A landmark agreement between The City and unions helped finalize Mayor Ed Lee’s $7 billion budget plan, but it punched a new $14.6 million hole in Muni.
The San Francisco Municipal Transportation Agency, which operates Muni, passed a two-year balanced budget in April, contingent on the agency realizing $7 million in annual savings from labor concessions from its union.
However, citywide labor pacts unveiled in Lee’s budget changed that.
While the SFMTA is the lead negotiator for labor talks with its operators union, the Mayor’s Office is at the forefront when dealing with other labor groups. The latest talks focused on the latter unions.
Instead of a 3 percent wage decrease, which the SFMTA was hoping for, Lee and the unions agreed to a 1.75 percent pay raise for workers.
As a result, the SFMTA now faces a $14.6 million shortfall for the upcoming fiscal year, and must patch that hole by either cutting service or raising revenue.
Christine Falvey, Lee’s spokeswoman, said the Mayor’s Office, the SFMTA and The City’s Human Resources Department worked together on the labor deal.
“The mayor understands that adjustments will need to be made by the SFMTA,” Falvey said. “All told, The City’s labor negotiations resulted in more than $28 million in savings and protected city
No plan has been finalized for how the SFMTA will make up the shortfall, but staff members expect to present a list of options at a board of directors meeting June 19, SFMTA spokesman Paul Rose said.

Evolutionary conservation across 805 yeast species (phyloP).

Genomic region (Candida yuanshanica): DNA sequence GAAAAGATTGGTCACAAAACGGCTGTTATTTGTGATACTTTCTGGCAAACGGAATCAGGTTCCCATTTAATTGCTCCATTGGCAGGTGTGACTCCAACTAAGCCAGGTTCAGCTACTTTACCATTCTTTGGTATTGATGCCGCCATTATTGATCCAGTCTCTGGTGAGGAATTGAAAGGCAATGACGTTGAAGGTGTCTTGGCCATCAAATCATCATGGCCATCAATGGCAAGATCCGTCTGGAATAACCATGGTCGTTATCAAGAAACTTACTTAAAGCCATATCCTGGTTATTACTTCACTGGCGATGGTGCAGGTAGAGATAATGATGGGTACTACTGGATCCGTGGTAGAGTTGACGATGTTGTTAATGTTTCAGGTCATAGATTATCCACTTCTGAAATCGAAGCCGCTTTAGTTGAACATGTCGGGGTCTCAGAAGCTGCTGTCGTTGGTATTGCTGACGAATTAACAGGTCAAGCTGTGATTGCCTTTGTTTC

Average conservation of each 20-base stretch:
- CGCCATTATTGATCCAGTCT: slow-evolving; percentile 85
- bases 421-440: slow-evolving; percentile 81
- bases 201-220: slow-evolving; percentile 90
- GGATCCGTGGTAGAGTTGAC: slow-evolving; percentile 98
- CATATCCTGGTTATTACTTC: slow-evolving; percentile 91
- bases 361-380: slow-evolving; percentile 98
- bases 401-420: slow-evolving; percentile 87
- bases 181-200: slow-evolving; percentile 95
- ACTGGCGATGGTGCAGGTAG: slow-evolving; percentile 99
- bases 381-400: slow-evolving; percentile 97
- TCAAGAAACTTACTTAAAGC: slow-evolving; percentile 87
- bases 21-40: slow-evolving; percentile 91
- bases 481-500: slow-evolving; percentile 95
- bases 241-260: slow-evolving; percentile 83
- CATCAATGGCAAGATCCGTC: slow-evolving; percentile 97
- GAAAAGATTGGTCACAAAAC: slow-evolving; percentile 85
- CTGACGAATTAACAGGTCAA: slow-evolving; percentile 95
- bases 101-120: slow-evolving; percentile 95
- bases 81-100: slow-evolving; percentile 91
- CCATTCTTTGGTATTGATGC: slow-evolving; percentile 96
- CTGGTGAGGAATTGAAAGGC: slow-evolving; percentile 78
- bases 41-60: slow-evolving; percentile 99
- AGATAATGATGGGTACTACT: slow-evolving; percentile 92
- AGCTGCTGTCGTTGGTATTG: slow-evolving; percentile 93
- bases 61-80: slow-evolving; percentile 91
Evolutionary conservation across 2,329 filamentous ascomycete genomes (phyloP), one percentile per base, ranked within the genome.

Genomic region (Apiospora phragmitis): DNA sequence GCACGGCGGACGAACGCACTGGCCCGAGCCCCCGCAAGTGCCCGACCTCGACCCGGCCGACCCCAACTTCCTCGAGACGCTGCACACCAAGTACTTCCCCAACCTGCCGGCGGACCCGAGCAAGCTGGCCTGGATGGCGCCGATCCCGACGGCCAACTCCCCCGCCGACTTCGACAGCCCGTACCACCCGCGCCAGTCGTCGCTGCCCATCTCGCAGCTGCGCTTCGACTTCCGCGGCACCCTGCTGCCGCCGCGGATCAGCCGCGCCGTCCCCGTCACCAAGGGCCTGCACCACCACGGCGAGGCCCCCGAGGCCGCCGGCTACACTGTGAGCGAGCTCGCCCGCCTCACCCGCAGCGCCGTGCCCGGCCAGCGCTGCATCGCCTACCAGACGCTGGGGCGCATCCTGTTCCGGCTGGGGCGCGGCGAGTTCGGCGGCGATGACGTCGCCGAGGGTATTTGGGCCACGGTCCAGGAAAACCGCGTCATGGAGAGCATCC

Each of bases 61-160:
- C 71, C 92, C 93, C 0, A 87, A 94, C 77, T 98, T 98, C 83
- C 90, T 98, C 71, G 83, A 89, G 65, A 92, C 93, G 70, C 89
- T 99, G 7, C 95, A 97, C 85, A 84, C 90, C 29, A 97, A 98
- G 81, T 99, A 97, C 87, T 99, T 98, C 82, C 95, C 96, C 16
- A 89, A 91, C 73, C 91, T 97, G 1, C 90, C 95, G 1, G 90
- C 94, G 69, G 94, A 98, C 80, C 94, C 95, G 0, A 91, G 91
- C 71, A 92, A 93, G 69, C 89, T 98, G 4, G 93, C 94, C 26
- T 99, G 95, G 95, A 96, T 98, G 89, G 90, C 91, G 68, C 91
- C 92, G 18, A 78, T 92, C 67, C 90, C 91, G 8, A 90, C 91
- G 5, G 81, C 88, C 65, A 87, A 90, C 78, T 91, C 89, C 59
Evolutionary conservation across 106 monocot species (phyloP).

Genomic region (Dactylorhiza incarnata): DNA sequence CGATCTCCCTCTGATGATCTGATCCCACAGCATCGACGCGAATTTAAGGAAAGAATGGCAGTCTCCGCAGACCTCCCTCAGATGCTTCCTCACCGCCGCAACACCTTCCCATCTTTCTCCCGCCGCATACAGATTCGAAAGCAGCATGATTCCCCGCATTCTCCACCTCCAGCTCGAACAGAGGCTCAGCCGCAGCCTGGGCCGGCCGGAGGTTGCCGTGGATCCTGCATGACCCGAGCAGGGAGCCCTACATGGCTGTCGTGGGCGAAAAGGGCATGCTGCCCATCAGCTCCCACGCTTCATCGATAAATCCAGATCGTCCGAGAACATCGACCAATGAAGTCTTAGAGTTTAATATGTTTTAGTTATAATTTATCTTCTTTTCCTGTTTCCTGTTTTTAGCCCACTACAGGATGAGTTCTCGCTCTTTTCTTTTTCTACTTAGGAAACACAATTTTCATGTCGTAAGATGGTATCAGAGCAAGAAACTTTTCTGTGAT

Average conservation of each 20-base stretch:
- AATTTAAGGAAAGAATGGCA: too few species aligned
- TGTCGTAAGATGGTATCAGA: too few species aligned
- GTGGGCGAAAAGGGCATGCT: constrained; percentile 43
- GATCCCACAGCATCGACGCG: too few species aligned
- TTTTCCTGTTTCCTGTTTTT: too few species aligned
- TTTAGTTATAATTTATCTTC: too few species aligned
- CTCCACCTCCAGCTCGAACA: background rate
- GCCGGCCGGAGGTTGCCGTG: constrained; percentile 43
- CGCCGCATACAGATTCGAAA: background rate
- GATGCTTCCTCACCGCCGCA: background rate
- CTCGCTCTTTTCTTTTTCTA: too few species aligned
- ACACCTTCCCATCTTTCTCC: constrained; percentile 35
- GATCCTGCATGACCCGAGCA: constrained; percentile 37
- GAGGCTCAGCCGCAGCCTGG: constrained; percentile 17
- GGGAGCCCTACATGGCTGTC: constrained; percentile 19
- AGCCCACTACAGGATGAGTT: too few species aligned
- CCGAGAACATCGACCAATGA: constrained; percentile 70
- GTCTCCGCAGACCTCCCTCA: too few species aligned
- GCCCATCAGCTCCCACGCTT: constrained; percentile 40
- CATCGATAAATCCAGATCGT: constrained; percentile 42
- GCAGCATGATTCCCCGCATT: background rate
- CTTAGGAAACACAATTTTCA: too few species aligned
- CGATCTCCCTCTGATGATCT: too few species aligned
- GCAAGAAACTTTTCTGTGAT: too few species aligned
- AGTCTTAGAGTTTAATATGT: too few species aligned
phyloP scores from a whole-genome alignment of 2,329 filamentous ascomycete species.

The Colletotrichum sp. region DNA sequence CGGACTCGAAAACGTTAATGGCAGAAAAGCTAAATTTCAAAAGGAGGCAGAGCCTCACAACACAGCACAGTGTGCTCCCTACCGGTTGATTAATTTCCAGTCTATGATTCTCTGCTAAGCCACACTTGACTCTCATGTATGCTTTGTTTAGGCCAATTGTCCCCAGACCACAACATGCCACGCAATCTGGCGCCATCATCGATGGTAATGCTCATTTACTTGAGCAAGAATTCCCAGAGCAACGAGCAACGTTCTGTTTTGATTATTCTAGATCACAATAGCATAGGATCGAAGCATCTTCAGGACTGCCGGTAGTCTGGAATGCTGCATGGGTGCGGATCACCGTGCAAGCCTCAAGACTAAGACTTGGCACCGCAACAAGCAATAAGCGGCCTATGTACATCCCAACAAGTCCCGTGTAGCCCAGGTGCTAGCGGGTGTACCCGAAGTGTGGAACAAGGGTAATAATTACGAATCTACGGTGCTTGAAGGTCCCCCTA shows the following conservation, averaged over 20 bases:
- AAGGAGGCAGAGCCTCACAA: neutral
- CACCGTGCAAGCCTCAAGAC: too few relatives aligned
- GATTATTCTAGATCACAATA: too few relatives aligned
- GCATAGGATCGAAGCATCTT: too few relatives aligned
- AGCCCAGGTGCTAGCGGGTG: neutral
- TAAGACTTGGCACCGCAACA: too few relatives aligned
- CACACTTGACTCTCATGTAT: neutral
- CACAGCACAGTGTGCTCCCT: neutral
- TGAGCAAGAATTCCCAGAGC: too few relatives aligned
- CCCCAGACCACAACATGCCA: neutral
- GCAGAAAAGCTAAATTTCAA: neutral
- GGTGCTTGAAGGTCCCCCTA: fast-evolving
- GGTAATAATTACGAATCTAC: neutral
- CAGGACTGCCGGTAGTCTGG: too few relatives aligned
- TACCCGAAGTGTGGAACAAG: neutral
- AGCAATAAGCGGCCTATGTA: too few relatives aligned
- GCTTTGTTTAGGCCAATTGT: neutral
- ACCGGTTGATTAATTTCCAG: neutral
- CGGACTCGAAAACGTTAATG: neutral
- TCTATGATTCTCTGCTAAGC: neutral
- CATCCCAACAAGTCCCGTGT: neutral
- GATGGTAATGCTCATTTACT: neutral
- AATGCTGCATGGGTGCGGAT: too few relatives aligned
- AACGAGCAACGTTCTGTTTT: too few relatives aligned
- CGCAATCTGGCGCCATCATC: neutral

Tom Nolan, chairman of the SFMTA board of directors, said the labor pact was out of the agency’s control. He is not sure how the shortfall will be solved, but he does not want the money taken away from the SFMTA’s proposed maintenance improvement program. The cornerstone of chief Ed Reiskin’s budget, the maintenance plan calls for $46 million in extra investments over the next two years.
“Hopefully we can find some more efficiencies in our operations” to deal with the shortfall, Nolan said.
Board member Cheryl Brinkman said the new budget hole is “frustrating.”
“Now, Ed [Reiskin] has the unenviable task of coming up with solutions and we have the unenviable task of deciding on those options,” she said.
While the board will discuss those options at its June 19 meeting, it does not have to take action before the start of the new fiscal year July 1.
Money troubles: Mayor Ed Lee’s budget could leave Muni scrambling